My two older children are both competitive swimmers. Both are part of a USA swim team which practices every weeknight and they are the only two homeschoolers on the team. While the fact that they are homeschooled has sometimes raised curious questions from their teammates, overall, the comments and questions are positive. My three favorite questions/comments are:
1. Do you wear your pajamas all day?
2. That’s so cool – you can eat ANYTIME you want to! I get so hungry at school!
3. You can go to the bathroom anytime you want – that’s awesome!
Now, I didn’t start homeschooling so that my kids could wear pajamas all day, eat when they want to, and have the freedom to use the bathroom when “nature calls.” But, those truly are part of the comforts of homeschooling.
Even though I truly believe the positives far outweigh the negatives, I have found in my seven years of homeschooling that there are positives and negatives to the homeschooling experience. This article is not about my own perspective though. This article is about the perspective of my oldest child. My daughter will be 13 in January (a teenager!) and we have had many long conversations lately about the path she will take for high school. I’ll share her perspective on the homeschooling experience…the good, the bad, and the ugly.
- She can go at her own pace. For example, she can watch her math lesson again on the computer if she needs to and can read the lesson again if needed. If she understands the lesson easily, she can “breeze through it” quickly.
- Snacking and using the bathroom without permission were mentioned! Interestingly, she also thought that being able to brush her teeth and floss after each meal without feeling weird about it was a benefit.
- Sleeping! With her swim team schedule, she knows she gets more sleep since she doesn’t have to get up as early as some of her friends who go to a brick and mortar school. Right now, my daughter practices for 13 ½ hours per week in the pool and has swim meets at least two weekends a month. She pushes herself tremendously with her workouts and competitive swimming is a large part of her life. For her, adequate sleep translates into top athletic performance. Given her goal of making the time cuts for Junior Nationals before she is 14, sleep is really important to her.
- She thinks she has less sitting and waiting than her schooled peers. Some of her friends talk about doing a lot of waiting for other students to finish, pay attention, understand the concepts, etc.
- Since she is home, if she needs anything, she can get it. If she is cold, she can put on a sweatshirt. If she is hot, she can change into shorts. She enjoys the freedom and comfort that homeschooling gives her.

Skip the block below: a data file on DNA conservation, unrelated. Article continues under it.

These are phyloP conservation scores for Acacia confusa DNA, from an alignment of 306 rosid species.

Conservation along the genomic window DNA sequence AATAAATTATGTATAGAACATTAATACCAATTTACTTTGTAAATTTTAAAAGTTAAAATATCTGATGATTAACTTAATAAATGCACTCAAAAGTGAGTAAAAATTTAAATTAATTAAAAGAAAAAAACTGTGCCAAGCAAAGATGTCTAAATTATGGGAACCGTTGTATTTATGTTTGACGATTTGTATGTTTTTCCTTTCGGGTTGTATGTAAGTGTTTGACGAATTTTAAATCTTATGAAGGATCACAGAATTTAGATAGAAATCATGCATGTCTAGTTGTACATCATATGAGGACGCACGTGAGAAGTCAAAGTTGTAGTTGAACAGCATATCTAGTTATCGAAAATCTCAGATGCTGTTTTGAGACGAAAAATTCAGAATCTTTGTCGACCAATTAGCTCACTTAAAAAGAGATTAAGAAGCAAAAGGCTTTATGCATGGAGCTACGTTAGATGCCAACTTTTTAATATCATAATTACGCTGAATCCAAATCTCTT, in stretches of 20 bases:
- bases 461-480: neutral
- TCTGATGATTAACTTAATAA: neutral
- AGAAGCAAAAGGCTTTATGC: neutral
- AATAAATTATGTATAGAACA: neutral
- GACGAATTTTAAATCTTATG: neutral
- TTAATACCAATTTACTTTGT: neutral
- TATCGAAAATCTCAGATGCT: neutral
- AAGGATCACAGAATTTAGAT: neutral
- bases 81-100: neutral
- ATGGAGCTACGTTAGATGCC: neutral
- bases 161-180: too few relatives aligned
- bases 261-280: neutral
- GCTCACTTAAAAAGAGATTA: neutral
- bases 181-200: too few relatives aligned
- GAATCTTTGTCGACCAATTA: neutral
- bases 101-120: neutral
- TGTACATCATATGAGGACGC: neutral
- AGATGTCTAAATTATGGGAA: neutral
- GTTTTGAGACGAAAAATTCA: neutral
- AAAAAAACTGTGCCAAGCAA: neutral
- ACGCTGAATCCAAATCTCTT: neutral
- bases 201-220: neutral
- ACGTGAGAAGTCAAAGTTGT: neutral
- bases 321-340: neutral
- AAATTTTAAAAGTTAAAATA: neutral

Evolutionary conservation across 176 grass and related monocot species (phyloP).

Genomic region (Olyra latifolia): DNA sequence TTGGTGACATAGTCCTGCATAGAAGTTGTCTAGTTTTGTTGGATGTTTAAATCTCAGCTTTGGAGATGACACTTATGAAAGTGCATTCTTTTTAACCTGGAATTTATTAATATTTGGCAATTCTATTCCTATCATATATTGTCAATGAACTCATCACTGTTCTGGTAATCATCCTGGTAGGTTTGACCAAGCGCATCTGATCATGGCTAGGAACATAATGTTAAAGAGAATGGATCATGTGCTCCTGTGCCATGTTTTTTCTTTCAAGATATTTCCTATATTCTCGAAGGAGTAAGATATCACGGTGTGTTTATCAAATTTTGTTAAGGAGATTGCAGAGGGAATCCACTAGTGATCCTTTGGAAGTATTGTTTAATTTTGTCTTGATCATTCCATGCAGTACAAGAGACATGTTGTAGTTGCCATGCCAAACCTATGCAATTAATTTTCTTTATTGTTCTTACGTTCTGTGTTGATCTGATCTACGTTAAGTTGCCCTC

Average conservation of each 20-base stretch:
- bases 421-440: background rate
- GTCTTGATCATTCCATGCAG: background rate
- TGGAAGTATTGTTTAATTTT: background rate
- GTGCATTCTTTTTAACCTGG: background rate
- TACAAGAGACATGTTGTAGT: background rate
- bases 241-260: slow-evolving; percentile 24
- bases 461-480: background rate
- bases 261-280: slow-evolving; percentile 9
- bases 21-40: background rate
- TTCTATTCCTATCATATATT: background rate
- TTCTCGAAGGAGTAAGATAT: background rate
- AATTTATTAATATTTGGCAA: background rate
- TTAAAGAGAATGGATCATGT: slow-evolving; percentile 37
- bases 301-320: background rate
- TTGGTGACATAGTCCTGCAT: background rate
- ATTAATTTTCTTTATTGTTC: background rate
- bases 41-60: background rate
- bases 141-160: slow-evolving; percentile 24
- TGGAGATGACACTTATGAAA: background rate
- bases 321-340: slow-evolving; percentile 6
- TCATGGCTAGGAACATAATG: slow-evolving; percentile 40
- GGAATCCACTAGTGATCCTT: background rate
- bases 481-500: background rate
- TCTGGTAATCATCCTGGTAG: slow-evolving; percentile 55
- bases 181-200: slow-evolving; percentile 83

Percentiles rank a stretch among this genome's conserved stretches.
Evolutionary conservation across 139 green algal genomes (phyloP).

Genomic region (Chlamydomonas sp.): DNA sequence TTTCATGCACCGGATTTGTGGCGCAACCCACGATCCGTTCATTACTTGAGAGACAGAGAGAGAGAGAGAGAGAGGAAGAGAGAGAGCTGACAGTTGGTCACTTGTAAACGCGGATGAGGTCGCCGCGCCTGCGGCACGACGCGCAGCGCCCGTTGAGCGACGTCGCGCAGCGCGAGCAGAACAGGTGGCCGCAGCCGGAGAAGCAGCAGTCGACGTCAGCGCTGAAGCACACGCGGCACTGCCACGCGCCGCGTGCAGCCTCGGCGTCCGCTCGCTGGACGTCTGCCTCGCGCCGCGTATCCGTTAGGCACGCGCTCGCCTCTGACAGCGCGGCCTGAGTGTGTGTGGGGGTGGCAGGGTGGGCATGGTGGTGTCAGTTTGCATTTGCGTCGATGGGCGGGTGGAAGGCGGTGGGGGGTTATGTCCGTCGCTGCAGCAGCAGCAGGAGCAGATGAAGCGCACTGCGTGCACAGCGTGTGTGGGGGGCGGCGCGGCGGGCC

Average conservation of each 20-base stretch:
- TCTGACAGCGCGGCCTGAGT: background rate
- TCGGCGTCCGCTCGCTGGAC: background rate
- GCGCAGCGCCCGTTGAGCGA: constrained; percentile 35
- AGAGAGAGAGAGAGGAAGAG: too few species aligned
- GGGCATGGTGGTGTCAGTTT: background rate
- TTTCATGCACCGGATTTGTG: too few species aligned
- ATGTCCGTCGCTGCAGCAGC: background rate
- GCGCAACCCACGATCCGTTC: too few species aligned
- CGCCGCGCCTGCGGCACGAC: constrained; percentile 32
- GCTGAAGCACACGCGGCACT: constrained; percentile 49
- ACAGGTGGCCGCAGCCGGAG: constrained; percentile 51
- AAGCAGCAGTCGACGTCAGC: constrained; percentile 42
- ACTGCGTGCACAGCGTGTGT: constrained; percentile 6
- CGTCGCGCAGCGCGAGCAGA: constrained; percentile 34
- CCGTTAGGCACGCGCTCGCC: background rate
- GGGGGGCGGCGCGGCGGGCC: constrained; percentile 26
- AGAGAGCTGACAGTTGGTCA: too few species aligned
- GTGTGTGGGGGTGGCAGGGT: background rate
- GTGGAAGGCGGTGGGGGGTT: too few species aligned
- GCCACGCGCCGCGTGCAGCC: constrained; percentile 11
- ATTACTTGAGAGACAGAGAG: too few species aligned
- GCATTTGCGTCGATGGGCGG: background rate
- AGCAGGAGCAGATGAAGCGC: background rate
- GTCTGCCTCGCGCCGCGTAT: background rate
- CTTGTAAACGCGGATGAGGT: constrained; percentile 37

- She enjoys having fewer time restraints. For example, she doesn’t have a specific amount of time to eat lunch, get her math done, rush to the bathroom, etc. Overall, she thinks she feels less rushed at home than she would at school.
- No homework! When my daughter is done, she’s done. She loves not having to worry about the work she has to finish at home when she gets home from swim team at 9:30.
- She feels she has less peer pressure than she would if she went to school. She is free to be herself without fear of others judging her.
- She does feel she has had to explain herself to others her age who are not familiar with homeschooling. Sometimes, this has made her feel uncomfortable. But, now, she says she is just “Amber” with the people at swim team, and not “the homeschooler.” She also sometimes does not know the “current slang” that a few of her traditionally schooled peers use and has to ask for clarification.
- She doesn’t have as much social interaction with age group peers as her friends who go to school outside of their home. She does see age group peers every evening at swim team but it is just her family here at home during the day.
- She is with her brothers all of the time, all day, every day. Sometimes she would like a break from all the family togetherness, particularly when her brothers are acting silly.
- She would like to write for a school newspaper or a yearbook but she doesn’t have the opportunity here at home.
- Even though she competes on a USA swim team, she sometimes thinks it might be fun to be part of a swim team at a school and compete in smaller, dual meets.
- She doesn’t get done with school at a specific time each day. So, some days, she works on schoolwork almost up to the time she has to leave for swim practice.
Talking to my daughter about this topic was eye-opening for me. I would not have had the courage to do so when I was less secure in my decision to homeschool, but talking with her about the ups and downs of our educational choice was enlightening. A few of the disadvantages are areas that I can try to change somewhat. Some are things I can do nothing about. Regardless, the conversations have been helpful to me in clarifying my thinking about the high school years.
Lastly, I asked my youngest child, who is 8, about the benefits and drawbacks of homeschooling. I learned that life is pretty simple when you’re 8…and he’s really happy being home!
“Well, one thing is you don’t have to stay there for about 4 hours or 6 hours. Two, it’s fun and you can go to the potty whenever you want. Three, we can take as much time as we want with eating. And, we get a lot of breaks; not like in school where you only get like two breaks.”
When prompted to talk about reasons why he would want to go to school Duncan replied, “I don’t have any reasons that I want to go to school.” Well, there you go!
Samantha can be found writing at To Be Busy at Home.
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